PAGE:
CBC Literary Prizes

The Autobiography of Water by Bola Opaleke

Bola Opaleke has made the 2018 CBC Poetry Prize shortlist for The Autobiography of Water.

2018 CBC Poetry Prize shortlist

Bola Opaleke is a poet based in Winnipeg. (Esther Opaleke)

Bola Opaleke made the 2018 CBC Poetry Prize shortlist for The Autobiography of Water.

He will receive $1,000 from the Canada Council for the Arts and will have his work published on CBC Books.

The 2018 CBC Poetry Prize winner was Natalie Lim for Arrhythmia.

You can read The Autobiography of Water below.

The Autobiography of Water

& this is how the story goes —

our ancestors dissolved & become lilies
& become water in the belly of the sea.
we squandered every comma in our sentences
to make room for children to be squeezed
into that family photo hung on the wall of its flowing


as the family portrait changes
slowly      like a civilized truth
     like a hand buried under
the skin of lady Justice decaying
into worms to eat its eyes
& then its ears as its blood
ferments. as the light
at the bottom of the ocean dims


the river on the eastern side
of our country (folded
into a burning cigarette stick)
touches our lips by mistake
     it apologized & returned
to being solid tears


     unflowing like the furious Atlantic
beckoning to us      oblivious
of our return journey from searching
for folks locked behind its very doors.
we hid our tears & caressed the orchids
on its belly the way the eyes caress
a wound the body despised


painfully. before death arrived
     we met a god that is not Catholic
he says he's from a country
not known to the atlas on our palms.
he would eat our confessions     later
like the same god      drawn
on our kindergarten workbook
 — wearing white beards.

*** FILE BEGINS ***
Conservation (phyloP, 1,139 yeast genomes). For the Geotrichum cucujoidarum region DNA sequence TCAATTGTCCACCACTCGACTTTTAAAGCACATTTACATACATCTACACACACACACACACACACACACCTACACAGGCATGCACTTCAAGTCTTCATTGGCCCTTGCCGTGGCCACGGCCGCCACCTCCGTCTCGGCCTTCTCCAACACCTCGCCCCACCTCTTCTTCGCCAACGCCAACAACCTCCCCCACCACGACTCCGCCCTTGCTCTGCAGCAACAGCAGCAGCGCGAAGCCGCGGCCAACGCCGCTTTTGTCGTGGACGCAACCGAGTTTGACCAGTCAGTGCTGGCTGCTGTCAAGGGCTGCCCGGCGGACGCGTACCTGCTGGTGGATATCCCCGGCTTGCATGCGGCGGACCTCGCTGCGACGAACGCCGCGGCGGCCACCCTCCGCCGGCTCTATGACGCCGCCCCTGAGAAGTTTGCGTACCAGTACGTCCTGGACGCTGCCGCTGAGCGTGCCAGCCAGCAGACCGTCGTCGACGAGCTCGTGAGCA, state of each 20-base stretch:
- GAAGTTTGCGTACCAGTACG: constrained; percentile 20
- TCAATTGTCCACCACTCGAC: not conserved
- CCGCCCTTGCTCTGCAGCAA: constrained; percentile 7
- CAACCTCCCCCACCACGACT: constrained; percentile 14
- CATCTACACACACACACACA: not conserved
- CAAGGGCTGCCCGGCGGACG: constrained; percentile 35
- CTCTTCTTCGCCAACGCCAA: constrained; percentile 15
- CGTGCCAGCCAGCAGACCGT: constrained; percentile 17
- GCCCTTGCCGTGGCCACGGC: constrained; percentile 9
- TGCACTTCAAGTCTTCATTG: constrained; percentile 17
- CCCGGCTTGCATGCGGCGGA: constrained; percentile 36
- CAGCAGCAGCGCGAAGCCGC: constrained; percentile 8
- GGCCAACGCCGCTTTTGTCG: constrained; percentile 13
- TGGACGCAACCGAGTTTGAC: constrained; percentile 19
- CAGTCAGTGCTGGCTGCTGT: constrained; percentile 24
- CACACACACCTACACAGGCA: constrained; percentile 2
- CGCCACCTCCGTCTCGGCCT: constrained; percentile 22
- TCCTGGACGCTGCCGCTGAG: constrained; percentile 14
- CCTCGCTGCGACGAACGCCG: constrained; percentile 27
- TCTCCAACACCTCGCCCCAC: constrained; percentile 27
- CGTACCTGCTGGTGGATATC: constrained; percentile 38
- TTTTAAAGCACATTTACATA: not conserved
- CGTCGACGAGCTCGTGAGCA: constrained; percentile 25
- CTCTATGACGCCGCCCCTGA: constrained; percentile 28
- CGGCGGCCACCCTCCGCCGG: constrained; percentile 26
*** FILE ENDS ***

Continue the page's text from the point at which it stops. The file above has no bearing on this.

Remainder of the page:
weren't we told a song does not
have to walk when it can fly? to us
     only a requiem & dirges
have wings like vulture's
     only they can hover over our grief
like a shark over its meat.


this ferocious crocodile inside
the black gold inside the Delta mangroves
turned to an epidemic      chased us up north
to the lonely villages — to Chibok & Dapchi​
     where young girls that embraced
morning sunshine at night deliquesced
into dusty lamentation     into regrets
too heavy on our aching shoulders.


like them      we      too     have no tongues
of our own. when they brought us
white dolls      asked that we point
where the pain forces itself in
we said these dolls looked
nothing like us & we knew not
where to point      knew not
what pain means to an ordinary toy.


though       our toy-skeleton has its own
language       it speaks in metaphors hidden
underneath the red tongue
of our black skin


     of our black bodies. we knew
we have always been an open field
     we knew different scouts stake
different flags on us
like a conquered territory


rudely governed. on the mouth
of the Niger river
     on the brink of our night
of disappearance
     the ghost of Democracy
re-appeared to us wearing
colorful shroud      its melting bones
made of in-audible whispers


of echoes. lost      like a prom night
that doesn't last      the flowers
that started growing atop
our breasts soon withered
in the name of resistance
     we tied the hands of words
that once fondled our nascent nipples
to the back      chained them
to the dingy corners
of our strangled voices.


& that is the history of water.
from generation to generation
     small wars waged against us
become big battles
     they claim our bodies first
then our mind. they bound us
to a spot like a tree. & though
     we roam everywhere
     still       like the sun
that gives no heed to a broken foot


we become
the snapshots of the Congo River —
a widowed blood that died & becomes water —
buoyant but lifeless but helpless
     flowing to who knows where.

Read the other finalists

About Bola Opaleke

Bola is a Best Of The Net and Pushcart Prize-nominated poet. His poems have appeared or are forthcoming in a few journals like Frontier Poetry, Rising Phoenix Review, Writers Resist, Rattle, Cleaver, One, Nottingham Review, The Puritan, Literary Review of Canada, Sierra Nevada Review, Dissident Voice, Poetry Quarterly, The Indianapolis Review, Canadian Literature, Empty Mirror, Poetry Pacific, Drunk Monkeys, Temz Review and others. He holds a degree in city planning and lives in Winnipeg.


CBC Poetry Prize shortlisted poet Bola Opaleke reads from his poem "The Autobiography of Water" and discusses its inspirations on CBC Manitoba's Up to Speed with guest host Laurie Hoogstraten 10:44
Poet Bola Opaleke on CBC Manitoba's InfoRad with Marcy Markusa. 6:17


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